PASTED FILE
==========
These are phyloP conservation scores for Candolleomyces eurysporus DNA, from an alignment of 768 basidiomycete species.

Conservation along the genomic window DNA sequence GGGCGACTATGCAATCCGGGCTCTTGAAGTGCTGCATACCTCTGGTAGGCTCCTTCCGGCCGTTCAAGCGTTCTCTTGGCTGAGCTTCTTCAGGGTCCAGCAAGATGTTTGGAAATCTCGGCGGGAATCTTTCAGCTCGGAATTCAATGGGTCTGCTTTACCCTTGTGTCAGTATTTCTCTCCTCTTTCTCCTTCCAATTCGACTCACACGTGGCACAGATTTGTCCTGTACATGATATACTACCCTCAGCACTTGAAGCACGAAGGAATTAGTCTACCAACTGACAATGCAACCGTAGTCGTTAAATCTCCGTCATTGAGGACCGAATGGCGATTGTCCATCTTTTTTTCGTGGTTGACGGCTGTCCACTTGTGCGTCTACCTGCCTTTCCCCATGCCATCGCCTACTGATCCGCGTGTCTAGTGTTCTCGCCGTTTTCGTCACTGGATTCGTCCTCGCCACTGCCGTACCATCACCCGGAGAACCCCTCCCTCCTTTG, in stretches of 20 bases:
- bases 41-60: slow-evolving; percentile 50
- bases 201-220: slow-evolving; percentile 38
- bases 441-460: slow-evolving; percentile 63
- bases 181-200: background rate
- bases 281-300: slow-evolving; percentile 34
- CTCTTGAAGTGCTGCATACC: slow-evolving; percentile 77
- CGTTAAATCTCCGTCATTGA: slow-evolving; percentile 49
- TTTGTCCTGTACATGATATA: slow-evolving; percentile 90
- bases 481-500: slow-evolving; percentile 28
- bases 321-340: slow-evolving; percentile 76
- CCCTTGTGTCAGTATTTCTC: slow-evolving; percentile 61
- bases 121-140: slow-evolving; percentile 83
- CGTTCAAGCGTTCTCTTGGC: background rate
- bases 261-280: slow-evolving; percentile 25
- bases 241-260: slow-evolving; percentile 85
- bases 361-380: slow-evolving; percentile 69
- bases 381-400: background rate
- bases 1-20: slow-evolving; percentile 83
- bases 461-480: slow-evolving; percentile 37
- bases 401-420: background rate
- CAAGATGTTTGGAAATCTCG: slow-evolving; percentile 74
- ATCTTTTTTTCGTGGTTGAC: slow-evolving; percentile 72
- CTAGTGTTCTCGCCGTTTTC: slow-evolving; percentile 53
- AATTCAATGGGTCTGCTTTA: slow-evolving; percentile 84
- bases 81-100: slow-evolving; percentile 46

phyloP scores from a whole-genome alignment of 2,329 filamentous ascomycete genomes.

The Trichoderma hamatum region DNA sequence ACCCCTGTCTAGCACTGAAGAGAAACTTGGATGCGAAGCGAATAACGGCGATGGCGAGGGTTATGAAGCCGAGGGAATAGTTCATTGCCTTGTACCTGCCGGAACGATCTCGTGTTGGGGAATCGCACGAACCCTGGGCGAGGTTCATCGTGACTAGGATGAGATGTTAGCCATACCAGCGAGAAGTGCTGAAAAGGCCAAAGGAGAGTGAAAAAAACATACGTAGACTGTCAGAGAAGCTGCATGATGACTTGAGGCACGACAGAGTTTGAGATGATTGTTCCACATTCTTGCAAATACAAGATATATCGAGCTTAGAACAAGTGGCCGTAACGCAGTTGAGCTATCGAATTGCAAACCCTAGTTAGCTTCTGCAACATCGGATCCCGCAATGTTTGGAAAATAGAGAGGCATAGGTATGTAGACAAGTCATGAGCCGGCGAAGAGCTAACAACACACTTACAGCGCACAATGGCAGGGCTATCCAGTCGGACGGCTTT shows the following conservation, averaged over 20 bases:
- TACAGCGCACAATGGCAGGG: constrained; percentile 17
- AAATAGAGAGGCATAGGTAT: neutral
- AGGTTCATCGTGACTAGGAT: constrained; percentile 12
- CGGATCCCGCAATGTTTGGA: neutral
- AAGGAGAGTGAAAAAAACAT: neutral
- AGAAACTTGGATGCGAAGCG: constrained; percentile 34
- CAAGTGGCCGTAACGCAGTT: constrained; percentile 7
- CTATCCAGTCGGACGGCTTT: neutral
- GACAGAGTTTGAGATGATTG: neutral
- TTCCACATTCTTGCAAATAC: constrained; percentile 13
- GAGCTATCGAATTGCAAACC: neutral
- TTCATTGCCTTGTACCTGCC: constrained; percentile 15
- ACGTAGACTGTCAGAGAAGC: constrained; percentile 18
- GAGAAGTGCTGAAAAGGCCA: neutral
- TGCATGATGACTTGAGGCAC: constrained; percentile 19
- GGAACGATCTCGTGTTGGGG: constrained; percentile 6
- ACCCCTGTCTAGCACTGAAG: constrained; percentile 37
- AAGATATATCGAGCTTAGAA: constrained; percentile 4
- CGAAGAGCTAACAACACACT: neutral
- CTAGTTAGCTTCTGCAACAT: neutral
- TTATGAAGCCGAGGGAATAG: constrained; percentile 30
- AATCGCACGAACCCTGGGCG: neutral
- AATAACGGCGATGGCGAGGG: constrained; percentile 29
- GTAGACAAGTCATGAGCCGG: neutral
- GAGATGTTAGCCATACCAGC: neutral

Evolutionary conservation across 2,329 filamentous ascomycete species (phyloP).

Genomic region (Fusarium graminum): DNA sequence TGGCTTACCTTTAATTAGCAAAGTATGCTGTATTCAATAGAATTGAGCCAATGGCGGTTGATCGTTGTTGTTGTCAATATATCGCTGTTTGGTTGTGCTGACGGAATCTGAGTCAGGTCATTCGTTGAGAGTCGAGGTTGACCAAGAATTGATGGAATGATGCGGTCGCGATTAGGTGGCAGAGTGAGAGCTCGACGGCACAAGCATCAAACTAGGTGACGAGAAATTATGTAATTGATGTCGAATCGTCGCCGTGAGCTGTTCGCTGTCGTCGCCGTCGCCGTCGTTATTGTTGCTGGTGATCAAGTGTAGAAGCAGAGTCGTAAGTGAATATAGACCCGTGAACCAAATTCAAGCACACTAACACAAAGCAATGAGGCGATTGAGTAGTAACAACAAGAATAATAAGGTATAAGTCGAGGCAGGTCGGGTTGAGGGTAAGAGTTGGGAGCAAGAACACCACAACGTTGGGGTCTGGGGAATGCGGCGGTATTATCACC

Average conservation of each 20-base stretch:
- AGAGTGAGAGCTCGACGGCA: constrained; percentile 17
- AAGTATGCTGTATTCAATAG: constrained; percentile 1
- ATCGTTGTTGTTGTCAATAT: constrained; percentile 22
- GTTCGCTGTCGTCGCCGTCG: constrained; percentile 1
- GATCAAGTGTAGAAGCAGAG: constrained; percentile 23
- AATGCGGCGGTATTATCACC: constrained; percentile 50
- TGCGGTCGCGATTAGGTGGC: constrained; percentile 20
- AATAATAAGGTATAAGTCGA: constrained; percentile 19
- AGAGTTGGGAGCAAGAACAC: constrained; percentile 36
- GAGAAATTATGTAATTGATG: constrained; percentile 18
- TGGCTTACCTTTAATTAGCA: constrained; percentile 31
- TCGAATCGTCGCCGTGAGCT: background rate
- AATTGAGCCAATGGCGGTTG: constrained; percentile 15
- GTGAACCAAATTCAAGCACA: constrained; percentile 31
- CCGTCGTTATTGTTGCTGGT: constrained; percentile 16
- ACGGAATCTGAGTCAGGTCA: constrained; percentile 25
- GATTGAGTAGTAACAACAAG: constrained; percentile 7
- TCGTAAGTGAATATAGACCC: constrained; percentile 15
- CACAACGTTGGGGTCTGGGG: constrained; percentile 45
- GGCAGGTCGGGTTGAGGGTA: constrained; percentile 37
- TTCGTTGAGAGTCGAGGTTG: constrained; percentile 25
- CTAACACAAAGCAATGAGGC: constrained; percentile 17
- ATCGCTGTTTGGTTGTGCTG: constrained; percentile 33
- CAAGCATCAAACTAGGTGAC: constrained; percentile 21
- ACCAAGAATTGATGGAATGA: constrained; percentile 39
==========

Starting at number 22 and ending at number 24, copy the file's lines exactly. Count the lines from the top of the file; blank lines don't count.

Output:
- bases 401-420: background rate
- CAAGATGTTTGGAAATCTCG: slow-evolving; percentile 74
- ATCTTTTTTTCGTGGTTGAC: slow-evolving; percentile 72